User:MAE 277 2011 Group10
The work proposal will give an overview of how Group 10 plans to reverse engineer the motorcycle engine from a Honda CBR600F2 (1991-94). Group 10 will be using current skills, and developing engineering skills to our best ability to dissect, assemble and asses the Honda CBR600F2 engine given to us. Group 10 will use tools in the lab that will be instrumental in the dissection and assembly phases. Since the engine will be shared, communication with the other group working on the engine will be crucial. The proposal will give a close estimate of when each gate will be started as well as when each gate should be completed. Since another group will also be working on the same engine, our days that we will be able to work in the lab may be somewhat different than originally proposed. Also included in the proposal is a brief, honest, summary of capabilities and shortcomings each member that our group possesses. The only initial challenge that our group has identified is that of finding all of the correct tools since there are many different components to be removed.
Dissection and Assembly
Our plan for dissection and assembly includes spending time in the lab as a group, but more importantly having a firm understanding of the engine outside of the lab. We will need strong background knowledge of the Honda motorcycle engine in terms of functions of each part in the engine, where each part is/goes, and why the part is included in the engine. Having sufficient background knowledge of the engine will be necessary in order for our group to be successful in dissection and assembly processes. Group 10 plans on dissecting the motor by breaking down the major sub-systems and analyzing each of the smaller members that make up each of the sub-systems. A log is to be kept in detail for the dissection process, enabling the re-assembly process in the future. This log will have to be used by both groups dissecting the engine so no detail is missed by either group.
Floor Jack: To support and maneuver engine. Torque Wrenches: To put bolts back in their position with the correct tightness. Metric Sockets: To remove bolts holding parts together. Allen Wrenches: To remove fasteners. Screw Drivers: To remove Flathead and Philips screws and fasteners. Valve-Spring Compressor: To remove valve springs. Snap-Ring Pliers: To remove snap ring fasteners. Rubber Mallet: To loosen and re-assemble pressed components without damage.
-General CAD knowledge -Experience with tools -Engineering Intern Experience
-Lack of engine knowledge -Procrastinator
-AutoCad experience -Engine Experience -Organization
-Time Management -Planning
-Solid modeling experience -Automotive background -Engine assembly experience
-Organization -Time management
-Attention to detail -Diagrams, graphs, formatting
-Lack of engine experience -Organization
Will initiate meetings based on the availabilities of group members, approve what will be posted as final on the Wiki, fairly distribute any further duties that may come up over the course of the project, and be responsible for assuring that all group members remain informed on the status of the project.
Will be responsible for conveying information from within the group to outside sources, and vice-versa. This includes upkeep of the wiki page, relaying any necessary information between teachers and the group members, and taking care of necessary communication between the other group sharing the engine.
Will be responsible for ensuring that the group members are aware of the specifics of the engine being dissected. He will research and be aware of the purpose of each part and how it contributes to the operation of the engine.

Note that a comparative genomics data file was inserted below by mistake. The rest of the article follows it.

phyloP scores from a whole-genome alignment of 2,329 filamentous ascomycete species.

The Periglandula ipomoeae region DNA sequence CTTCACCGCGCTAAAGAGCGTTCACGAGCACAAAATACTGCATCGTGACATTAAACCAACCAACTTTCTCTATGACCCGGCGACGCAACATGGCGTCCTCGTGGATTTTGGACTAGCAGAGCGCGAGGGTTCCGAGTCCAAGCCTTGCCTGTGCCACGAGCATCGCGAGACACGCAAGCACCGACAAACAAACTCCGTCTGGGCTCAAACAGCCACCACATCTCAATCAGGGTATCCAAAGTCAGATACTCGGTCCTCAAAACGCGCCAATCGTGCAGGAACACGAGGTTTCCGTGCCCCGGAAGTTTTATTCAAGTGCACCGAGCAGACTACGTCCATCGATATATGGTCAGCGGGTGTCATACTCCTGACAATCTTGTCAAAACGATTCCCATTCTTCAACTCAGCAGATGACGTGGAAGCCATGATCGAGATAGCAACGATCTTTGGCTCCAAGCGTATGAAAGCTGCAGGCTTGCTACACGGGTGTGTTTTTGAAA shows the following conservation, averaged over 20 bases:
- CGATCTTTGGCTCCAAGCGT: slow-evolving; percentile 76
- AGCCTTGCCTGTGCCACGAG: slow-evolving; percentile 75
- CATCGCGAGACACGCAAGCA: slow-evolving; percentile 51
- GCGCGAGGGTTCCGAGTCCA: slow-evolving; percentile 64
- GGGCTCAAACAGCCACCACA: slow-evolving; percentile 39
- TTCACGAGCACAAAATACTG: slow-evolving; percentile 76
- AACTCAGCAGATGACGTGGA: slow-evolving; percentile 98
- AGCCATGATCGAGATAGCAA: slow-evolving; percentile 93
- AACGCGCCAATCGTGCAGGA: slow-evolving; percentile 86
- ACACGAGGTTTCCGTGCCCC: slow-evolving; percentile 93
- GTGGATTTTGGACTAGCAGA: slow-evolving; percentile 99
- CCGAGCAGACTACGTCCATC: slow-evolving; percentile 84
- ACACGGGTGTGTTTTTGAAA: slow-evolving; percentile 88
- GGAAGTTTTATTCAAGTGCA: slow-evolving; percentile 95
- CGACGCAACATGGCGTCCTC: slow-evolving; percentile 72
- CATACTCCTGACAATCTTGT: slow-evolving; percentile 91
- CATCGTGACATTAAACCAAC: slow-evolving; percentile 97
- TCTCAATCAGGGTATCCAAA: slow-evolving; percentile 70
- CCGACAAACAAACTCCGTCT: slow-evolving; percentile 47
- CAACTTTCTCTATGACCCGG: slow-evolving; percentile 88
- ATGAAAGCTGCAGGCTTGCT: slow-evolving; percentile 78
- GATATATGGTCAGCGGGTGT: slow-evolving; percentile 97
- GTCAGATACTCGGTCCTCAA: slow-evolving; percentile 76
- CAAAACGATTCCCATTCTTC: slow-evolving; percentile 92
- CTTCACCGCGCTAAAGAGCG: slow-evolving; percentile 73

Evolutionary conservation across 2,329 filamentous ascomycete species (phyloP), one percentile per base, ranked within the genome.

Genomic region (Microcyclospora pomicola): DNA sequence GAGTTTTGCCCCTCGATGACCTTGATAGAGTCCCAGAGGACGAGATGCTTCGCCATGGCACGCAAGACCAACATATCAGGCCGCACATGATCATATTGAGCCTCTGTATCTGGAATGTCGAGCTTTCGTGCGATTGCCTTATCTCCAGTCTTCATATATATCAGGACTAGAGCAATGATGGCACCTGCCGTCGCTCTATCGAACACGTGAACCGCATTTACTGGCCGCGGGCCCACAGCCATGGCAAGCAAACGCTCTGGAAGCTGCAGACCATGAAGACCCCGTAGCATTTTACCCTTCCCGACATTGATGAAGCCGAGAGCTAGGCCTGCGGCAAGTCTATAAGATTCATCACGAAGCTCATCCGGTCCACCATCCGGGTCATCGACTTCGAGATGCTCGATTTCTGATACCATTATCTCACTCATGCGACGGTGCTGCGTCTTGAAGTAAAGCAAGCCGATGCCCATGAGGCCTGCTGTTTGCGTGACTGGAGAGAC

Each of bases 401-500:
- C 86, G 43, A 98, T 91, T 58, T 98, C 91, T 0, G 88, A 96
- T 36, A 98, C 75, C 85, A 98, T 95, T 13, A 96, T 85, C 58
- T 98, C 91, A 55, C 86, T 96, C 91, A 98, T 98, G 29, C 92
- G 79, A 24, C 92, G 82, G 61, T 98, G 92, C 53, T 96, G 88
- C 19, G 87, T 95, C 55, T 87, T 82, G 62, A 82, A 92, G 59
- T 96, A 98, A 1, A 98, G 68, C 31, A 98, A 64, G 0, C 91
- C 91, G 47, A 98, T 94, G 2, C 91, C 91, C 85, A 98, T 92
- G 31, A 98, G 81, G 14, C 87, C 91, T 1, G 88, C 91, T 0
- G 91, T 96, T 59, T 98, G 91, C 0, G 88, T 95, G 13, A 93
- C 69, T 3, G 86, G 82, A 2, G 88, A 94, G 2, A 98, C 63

Will be responsible for the clear depiction of the process and parts involved in this project, creating virtual models of the engine, detailing the operation of the engine, and visually representing the proposed improvements on the product. This role may share similar functions with the Communication Liaison, as the representations done by the Delineator will be a large part of what is posted on the wiki page.
Honda began development of the CBR600F2 in early 1989, and it was officially launched to the public in 1991 to replace the CBR600F1. The purpose of the engine was to re-establish Honda’s position in the mid-level category of sport bikes and to provide a successful replacement to the F1. This saw the first 600 engine to boast 100 bhp from the factory along with 47 lb-ft of torque. At its time of production, emphasis was not heavily put on environmental friendliness, but more so on performance. Even so, the engine still managed an impressive 46 miles per gallon which continues to be comparable to many new engines today. The F2 was marketed globally, but had the greatest level of success in Japan, Europe, and the US. An extreme attention to detail and an obsessive drive to maximize efficiency made the F2 the fastest middleweight money could buy and it was marketed accordingly. It was catered to the enthusiast of the time who wanted the utmost performance at a reasonable price.
The new 600 engine was designed to power the CBR600F2 motorbike. It is a four stroke, gasoline powered combustion engine utilizing liquid cooling. The cycle is completed in four stages, the first of which is the intake stroke, where the crankshaft pulls the piston from the top of the cylinder to the bottom creating a limited vacuum. This causes air and fuel to be pulled into the cylinder from the carburetor. The second stage is compression, where the piston is forced up to the top of the cylinder again, compressing the air and fuel mixture. The third stage is the power stroke, which is where the air and fuel mixture is ignited by the spark when the piston reaches the top of the cylinder after compression. The mixture expands quickly and pushes the piston back down to the bottom of the cylinder, turning the crankshaft and producing power that is translated to the rear wheel, moving the bike forward. The engine was designed for recreational use by the public but also with professional racing in mind. The F2 was used as a mode of transportation, source of entertainment, and a performance engine that was used to compete in international racing series.